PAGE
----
I was never one of those folks who at age eighteen charted the course of their life from college to the invitation list for the fortieth wedding anniversary party. Still, dependent on the level of optimism at a particular time, which was based on finances or the crisis of the day, there were goals. 
Some were rather lofty. Others were more focused on simply making  it to Friday. With the passage of years that became decades, the focus on goals narrowed and now there is really but one. What can I do,legally, to avoid spending my seventieth year on this planet as a greeter for Walmart?
In recent years that narrowed line of thought has led to some of the most interesting adventures, and a few memorable detours. It has also led to such an immersion in projects that on occasion there is a sense that I might actually drown. 
To date the childhood dream of becoming a writer when I grow up has been made manifest in the publication of seven books, and the completion of one more that is awaiting publication. Another book is finished with the exception of a final edit and the writing of captions, and one is under construction with a deadline of December 31. Additionally my byline has appeared on several hundred feature articles for a wide array of publications. 
Reaping financial reward from these endeavors on the level of Stephen King or Tom Clancy remains a bit elusive. However, the people met on this quest, as well as the adventures spawned and doors of opportunity opened, are truly priceless.
It has also ensured the curse of boredom and tedium will never shadow my doorstep. As an example, here is a succinct look at my schedule in April and May. 
Filming scenes for the first installment of Jim Hinckley’s America, a new video series currently under development. Here is a teaser, the rough intro for the first video that will highlight 
the wonders of Route 66 between Hackberry and Oatman, Arizona. In addition to stunning scenery the video will feature stories about obscure but fascinating history on this segment of the road – the tong war assassination in 1926, the propane explosion in 1973, the Cactus Derby of 1914.
Friday night, April 5, I met with Melanie Stengele of Germany. She was researching ghost towns of the southwest and was in need of information about Signal and Swansea.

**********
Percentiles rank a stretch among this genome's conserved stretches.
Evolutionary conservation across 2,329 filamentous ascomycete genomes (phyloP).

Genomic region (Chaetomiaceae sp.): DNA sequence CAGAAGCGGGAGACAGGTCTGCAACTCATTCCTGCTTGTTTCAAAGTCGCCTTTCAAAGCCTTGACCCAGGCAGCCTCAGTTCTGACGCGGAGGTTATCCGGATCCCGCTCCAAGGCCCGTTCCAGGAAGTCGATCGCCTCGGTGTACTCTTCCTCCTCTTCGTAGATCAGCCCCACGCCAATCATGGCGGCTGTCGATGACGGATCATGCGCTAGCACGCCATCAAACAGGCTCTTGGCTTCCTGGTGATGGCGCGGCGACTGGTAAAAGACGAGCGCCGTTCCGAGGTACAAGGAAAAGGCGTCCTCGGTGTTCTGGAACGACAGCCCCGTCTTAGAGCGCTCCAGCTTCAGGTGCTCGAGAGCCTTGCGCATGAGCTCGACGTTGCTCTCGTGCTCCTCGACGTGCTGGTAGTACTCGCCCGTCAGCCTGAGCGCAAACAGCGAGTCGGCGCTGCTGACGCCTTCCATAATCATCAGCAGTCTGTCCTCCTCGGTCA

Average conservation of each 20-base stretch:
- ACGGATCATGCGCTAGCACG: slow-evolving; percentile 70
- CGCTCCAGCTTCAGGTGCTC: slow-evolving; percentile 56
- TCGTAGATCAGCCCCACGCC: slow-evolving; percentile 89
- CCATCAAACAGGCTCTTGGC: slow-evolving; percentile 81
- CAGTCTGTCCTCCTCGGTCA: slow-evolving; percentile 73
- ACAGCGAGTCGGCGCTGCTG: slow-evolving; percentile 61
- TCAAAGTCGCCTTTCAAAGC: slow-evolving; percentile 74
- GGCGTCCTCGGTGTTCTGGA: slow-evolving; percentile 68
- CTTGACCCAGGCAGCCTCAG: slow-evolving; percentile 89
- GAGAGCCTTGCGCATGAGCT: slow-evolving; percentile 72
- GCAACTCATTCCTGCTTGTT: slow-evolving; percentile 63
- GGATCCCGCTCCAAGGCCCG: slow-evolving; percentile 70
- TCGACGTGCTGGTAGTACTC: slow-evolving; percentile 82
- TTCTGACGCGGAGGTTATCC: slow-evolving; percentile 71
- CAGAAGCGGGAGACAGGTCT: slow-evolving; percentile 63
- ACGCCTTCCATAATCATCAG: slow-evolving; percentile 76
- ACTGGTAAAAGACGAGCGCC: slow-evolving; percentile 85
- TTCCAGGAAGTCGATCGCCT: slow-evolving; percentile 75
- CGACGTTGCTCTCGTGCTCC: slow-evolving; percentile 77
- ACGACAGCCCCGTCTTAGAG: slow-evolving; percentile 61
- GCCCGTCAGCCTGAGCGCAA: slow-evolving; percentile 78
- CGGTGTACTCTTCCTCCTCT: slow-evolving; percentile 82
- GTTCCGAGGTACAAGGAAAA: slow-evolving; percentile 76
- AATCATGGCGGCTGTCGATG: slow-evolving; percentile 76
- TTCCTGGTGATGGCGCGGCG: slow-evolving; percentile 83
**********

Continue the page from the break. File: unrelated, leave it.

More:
On the weekend of April 6, we gathered photographs for a new book along the Route 66 corridor in the Los Angeles metropolitan corridor, and signed books at Auto Books – Aero Books in Burbank. On Tuesday, the 9th, I spoke before a group from Switzerland visiting Arizona.
That morning,before work, there was an hour long discussion about ghost towns and the ghost towns of Route 66 for a radio program, Otero Then and Now,in Alamogordo, New Mexico. The interview is on pod cast (follow this link, scroll down to Otero Then and Now, it is the April 9 program). 
Then there were a series of meetings. One was a planning session for a monster multi-event version of Chillin on Beale in August of 2014 that may serve as the platform for the International Route 66 Festival, and another was to develop a press kit for personal promotion.
Three Jim Hinckley tours that had been developed for Vayable received approval. As result there were various meetings to discuss marketing.
This evening I will be photographing Chillin on Beale, the kick off for a new season. As a bonus I will be having dinner with acclaimed author Roger Naylor.
Monday, the 22nd of April, I am scheduled for an interview by Sarah Bergeron-Oullet, a travel journalist from Montreal. On the evening of May 8, I will meet with a journalist from Berlin who is writing a series of articles about Route 66.
The weekend of May 3, is the annual Route 66 Fun Run, an event I cover for several magazines. The following morning I will be signing copies of Ghost Towns of Route 66 and speaking with Dale Butel’s first tour of the year from Australia. On the 11th, I meet with another tour from the land down under.
On the 13th, I meet with Zdnek Jurasek and his group from the Czech Republic. As they are a most enthusiastic tour that is always full of questions, this should be most interesting.  
Before kicking off June, which includes a signing in Albuquerque at Bookworks on June 7, and the New Mexico Route 66 Motor Tour, and meeting with a representative from the fledgling Polish Route 66 Association as well as fans of the double six from Holland and Germany, I need to track down owners of restored tractors. The new editor at Antique Power, Brad Bowling, and I worked together during his tenure at Old Cars Weekly and Cars & Parts and now he is asking that I write features for this publication. 
The primary challenge isn’t my limited knowledge of the topic. After all, I have spent a few hours pulling drop plows and harrows behind tractors in my youth.
The biggest issue is that I live in western Arizona. Farm tractors, restored or otherwise, are not something we see on a regular basis. 
So, if you have a restored tractor and would like a few minutes of fame, drop me a note. Any tractor manufactured before 1970 would work.
If I can just stay in the saddle for a bit longer, I am quite sure it will be possible to avoid servitude at Walmart during my golden years, and avoid starvation as well. 
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